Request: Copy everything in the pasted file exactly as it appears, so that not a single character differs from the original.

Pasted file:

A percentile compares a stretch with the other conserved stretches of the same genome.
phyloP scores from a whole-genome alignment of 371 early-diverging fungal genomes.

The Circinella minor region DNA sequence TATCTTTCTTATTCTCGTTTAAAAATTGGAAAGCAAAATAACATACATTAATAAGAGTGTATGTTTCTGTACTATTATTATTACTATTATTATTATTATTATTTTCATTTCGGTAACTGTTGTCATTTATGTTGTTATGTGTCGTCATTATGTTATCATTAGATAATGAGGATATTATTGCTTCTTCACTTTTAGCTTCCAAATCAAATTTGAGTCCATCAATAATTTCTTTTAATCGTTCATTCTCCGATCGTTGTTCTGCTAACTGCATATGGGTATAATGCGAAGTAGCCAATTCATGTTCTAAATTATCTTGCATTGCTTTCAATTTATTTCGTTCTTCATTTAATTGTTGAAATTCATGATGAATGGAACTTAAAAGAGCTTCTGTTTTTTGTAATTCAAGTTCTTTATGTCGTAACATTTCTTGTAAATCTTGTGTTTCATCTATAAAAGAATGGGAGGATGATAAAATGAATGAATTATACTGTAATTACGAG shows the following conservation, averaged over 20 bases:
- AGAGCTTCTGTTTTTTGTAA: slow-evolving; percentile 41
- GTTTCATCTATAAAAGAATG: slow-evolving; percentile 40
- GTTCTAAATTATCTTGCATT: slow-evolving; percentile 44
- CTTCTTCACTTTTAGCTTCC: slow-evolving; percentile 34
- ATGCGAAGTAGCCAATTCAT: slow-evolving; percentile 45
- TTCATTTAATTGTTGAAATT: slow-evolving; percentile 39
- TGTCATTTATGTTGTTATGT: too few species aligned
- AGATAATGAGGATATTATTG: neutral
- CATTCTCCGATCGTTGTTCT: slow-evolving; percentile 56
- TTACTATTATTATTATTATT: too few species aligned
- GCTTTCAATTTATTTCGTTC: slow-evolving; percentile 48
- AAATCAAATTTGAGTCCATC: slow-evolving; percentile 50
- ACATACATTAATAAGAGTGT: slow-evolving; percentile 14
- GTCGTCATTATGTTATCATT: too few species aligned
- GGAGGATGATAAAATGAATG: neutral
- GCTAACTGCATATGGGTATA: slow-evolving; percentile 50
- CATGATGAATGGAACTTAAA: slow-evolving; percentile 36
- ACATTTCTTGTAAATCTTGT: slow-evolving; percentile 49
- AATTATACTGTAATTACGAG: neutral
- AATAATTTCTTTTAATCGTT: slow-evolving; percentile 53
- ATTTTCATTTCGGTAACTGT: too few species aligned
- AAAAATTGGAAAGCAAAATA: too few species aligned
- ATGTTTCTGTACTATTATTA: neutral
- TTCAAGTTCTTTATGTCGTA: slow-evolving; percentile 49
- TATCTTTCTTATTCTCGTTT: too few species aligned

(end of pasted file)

A percentile compares a stretch with the other conserved stretches of the same genome.
phyloP scores from a whole-genome alignment of 371 early-diverging fungal genomes.

The Circinella minor region DNA sequence TATCTTTCTTATTCTCGTTTAAAAATTGGAAAGCAAAATAACATACATTAATAAGAGTGTATGTTTCTGTACTATTATTATTACTATTATTATTATTATTATTTTCATTTCGGTAACTGTTGTCATTTATGTTGTTATGTGTCGTCATTATGTTATCATTAGATAATGAGGATATTATTGCTTCTTCACTTTTAGCTTCCAAATCAAATTTGAGTCCATCAATAATTTCTTTTAATCGTTCATTCTCCGATCGTTGTTCTGCTAACTGCATATGGGTATAATGCGAAGTAGCCAATTCATGTTCTAAATTATCTTGCATTGCTTTCAATTTATTTCGTTCTTCATTTAATTGTTGAAATTCATGATGAATGGAACTTAAAAGAGCTTCTGTTTTTTGTAATTCAAGTTCTTTATGTCGTAACATTTCTTGTAAATCTTGTGTTTCATCTATAAAAGAATGGGAGGATGATAAAATGAATGAATTATACTGTAATTACGAG shows the following conservation, averaged over 20 bases:
- AGAGCTTCTGTTTTTTGTAA: slow-evolving; percentile 41
- GTTTCATCTATAAAAGAATG: slow-evolving; percentile 40
- GTTCTAAATTATCTTGCATT: slow-evolving; percentile 44
- CTTCTTCACTTTTAGCTTCC: slow-evolving; percentile 34
- ATGCGAAGTAGCCAATTCAT: slow-evolving; percentile 45
- TTCATTTAATTGTTGAAATT: slow-evolving; percentile 39
- TGTCATTTATGTTGTTATGT: too few species aligned
- AGATAATGAGGATATTATTG: neutral
- CATTCTCCGATCGTTGTTCT: slow-evolving; percentile 56
- TTACTATTATTATTATTATT: too few species aligned
- GCTTTCAATTTATTTCGTTC: slow-evolving; percentile 48
- AAATCAAATTTGAGTCCATC: slow-evolving; percentile 50
- ACATACATTAATAAGAGTGT: slow-evolving; percentile 14
- GTCGTCATTATGTTATCATT: too few species aligned
- GGAGGATGATAAAATGAATG: neutral
- GCTAACTGCATATGGGTATA: slow-evolving; percentile 50
- CATGATGAATGGAACTTAAA: slow-evolving; percentile 36
- ACATTTCTTGTAAATCTTGT: slow-evolving; percentile 49
- AATTATACTGTAATTACGAG: neutral
- AATAATTTCTTTTAATCGTT: slow-evolving; percentile 53
- ATTTTCATTTCGGTAACTGT: too few species aligned
- AAAAATTGGAAAGCAAAATA: too few species aligned
- ATGTTTCTGTACTATTATTA: neutral
- TTCAAGTTCTTTATGTCGTA: slow-evolving; percentile 49
- TATCTTTCTTATTCTCGTTT: too few species aligned